Text by Robert Storr. Interview with the artist by Ulrich Loock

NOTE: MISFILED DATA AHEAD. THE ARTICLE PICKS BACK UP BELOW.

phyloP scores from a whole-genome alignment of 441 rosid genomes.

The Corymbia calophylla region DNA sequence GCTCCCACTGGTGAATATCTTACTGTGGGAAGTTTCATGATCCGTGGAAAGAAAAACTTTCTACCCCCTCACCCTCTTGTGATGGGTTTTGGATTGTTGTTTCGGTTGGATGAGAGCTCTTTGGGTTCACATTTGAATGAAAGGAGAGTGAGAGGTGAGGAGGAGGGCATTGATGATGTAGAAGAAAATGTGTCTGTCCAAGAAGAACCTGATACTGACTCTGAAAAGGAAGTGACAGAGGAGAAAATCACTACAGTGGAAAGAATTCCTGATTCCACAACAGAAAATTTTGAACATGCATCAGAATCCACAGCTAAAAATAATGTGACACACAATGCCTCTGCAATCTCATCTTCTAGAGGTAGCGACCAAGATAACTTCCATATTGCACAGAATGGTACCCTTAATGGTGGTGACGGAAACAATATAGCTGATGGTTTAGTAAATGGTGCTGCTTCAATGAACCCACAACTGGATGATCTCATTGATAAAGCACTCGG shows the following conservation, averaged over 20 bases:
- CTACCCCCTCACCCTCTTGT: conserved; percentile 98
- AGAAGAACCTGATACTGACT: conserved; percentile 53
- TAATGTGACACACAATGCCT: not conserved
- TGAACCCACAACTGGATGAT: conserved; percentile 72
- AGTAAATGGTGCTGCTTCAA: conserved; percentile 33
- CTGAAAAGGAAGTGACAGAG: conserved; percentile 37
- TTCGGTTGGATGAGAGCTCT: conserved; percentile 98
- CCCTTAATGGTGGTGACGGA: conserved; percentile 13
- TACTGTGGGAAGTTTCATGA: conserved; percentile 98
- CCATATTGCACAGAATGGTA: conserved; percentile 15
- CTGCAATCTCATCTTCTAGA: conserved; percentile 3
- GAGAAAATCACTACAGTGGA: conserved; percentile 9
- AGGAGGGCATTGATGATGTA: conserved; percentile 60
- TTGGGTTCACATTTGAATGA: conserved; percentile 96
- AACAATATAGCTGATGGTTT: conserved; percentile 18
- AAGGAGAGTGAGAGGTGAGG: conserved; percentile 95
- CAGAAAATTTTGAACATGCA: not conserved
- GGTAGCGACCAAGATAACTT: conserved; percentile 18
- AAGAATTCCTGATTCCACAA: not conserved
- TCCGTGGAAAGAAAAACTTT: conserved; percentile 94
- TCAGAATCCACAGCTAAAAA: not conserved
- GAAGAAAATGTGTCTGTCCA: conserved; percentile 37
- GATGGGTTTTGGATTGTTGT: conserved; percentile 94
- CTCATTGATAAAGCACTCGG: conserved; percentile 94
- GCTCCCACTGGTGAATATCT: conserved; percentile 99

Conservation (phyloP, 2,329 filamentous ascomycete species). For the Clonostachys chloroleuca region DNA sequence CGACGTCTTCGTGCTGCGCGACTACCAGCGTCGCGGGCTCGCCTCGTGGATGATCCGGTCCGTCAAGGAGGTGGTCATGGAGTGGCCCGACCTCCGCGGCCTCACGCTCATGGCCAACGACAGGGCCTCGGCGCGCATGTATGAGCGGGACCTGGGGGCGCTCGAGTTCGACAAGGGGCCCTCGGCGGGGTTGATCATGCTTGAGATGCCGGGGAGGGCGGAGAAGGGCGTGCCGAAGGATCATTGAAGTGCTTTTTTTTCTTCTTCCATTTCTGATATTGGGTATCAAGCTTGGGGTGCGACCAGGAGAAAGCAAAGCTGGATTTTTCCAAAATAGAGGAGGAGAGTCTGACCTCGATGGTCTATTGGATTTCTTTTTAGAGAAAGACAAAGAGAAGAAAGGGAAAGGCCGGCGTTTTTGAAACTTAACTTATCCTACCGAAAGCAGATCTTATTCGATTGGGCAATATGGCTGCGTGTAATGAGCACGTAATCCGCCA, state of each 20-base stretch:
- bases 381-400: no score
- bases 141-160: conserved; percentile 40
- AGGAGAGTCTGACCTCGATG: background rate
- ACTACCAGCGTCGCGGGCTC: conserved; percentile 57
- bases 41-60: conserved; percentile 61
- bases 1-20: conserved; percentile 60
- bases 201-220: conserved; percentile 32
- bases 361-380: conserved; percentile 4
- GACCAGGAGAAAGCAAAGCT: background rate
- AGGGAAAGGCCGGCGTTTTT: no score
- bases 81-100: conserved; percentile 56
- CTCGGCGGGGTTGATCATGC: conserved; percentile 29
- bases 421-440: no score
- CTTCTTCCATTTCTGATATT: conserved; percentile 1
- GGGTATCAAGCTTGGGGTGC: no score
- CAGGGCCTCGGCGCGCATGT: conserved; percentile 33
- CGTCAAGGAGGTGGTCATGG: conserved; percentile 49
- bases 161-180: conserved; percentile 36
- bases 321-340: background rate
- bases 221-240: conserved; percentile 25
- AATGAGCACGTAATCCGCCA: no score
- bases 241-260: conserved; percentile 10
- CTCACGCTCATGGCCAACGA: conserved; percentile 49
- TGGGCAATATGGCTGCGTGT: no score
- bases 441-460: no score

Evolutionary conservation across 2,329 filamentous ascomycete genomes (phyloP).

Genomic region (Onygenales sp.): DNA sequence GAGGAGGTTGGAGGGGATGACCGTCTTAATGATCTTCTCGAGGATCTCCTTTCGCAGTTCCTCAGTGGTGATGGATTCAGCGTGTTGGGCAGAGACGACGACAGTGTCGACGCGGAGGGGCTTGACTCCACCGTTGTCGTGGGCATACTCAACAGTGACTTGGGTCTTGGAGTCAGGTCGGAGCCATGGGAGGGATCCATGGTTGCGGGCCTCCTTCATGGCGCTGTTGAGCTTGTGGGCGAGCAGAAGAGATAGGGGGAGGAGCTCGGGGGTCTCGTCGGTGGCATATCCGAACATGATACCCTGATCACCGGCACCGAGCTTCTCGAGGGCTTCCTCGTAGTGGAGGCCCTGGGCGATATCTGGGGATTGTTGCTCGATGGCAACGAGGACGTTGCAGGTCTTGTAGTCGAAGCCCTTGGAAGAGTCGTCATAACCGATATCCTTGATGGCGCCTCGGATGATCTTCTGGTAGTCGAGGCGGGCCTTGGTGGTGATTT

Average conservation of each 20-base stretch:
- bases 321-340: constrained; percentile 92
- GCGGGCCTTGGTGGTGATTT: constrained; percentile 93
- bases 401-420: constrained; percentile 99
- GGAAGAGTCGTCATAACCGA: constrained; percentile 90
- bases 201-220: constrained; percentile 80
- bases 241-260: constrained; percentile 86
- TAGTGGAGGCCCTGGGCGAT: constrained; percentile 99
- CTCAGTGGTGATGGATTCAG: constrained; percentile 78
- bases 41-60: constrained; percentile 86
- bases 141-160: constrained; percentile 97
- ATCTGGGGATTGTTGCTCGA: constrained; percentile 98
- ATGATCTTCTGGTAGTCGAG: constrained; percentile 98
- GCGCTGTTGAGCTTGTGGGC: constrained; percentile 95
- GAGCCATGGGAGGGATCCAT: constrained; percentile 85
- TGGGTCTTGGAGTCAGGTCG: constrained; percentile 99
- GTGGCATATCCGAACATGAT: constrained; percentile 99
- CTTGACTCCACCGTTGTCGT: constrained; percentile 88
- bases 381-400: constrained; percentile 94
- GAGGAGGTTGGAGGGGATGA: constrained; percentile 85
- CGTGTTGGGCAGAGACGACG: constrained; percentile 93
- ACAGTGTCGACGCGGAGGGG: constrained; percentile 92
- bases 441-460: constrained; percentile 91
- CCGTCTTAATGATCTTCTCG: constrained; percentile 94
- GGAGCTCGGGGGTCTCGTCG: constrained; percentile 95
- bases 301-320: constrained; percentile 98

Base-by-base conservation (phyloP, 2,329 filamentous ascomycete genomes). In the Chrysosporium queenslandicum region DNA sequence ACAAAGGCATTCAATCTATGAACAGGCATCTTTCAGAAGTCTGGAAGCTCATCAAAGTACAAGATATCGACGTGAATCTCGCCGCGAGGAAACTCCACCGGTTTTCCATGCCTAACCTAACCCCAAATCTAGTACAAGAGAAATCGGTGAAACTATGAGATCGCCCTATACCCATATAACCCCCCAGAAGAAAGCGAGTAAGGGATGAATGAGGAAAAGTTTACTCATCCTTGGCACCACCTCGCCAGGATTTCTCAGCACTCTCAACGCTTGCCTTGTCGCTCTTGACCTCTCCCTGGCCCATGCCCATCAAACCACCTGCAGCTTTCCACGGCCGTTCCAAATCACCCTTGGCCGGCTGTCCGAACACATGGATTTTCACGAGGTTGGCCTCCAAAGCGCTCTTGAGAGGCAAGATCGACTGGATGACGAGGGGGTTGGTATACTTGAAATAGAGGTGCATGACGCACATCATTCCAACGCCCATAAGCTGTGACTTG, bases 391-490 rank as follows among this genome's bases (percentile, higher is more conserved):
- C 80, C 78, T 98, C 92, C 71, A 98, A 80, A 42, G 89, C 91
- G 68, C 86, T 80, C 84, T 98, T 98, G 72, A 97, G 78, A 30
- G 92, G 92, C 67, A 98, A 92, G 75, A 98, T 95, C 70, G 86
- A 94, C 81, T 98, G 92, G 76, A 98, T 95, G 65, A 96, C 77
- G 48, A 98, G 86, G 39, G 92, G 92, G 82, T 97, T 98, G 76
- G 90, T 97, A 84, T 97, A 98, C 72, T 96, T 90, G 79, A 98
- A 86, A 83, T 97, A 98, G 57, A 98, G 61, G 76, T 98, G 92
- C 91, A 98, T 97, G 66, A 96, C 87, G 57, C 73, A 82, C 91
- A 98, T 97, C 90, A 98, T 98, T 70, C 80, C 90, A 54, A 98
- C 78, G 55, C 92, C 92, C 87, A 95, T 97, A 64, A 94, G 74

Al Taylor was an artist whose intimate view of the world was explored using any media available. Constantly observing whatever was around him, from pet stains on urban streets to styrofoam floats washed up on a Hawaiian beach, he deftly abstracted simple objects and imagery into a unique body of work that is both complex and humorous. Only 51 at the time of his death in 1999, the artist worked as a painter and draftsman until the mid-1980s, when he began constructing three-dimensional pieces to expand the pictorial plane. Approaching his three-dimensional work and drawing with the same whimsical intensity, he willfully dismissed any distinction between these mediums. For Taylor, his “constructions” are spatial drawings that provide a multitude of views. Each work is an investigative mapping of his thoughts and perceptions across several dimensions that configures fluid spaces through the rhythmic movement of his compositions.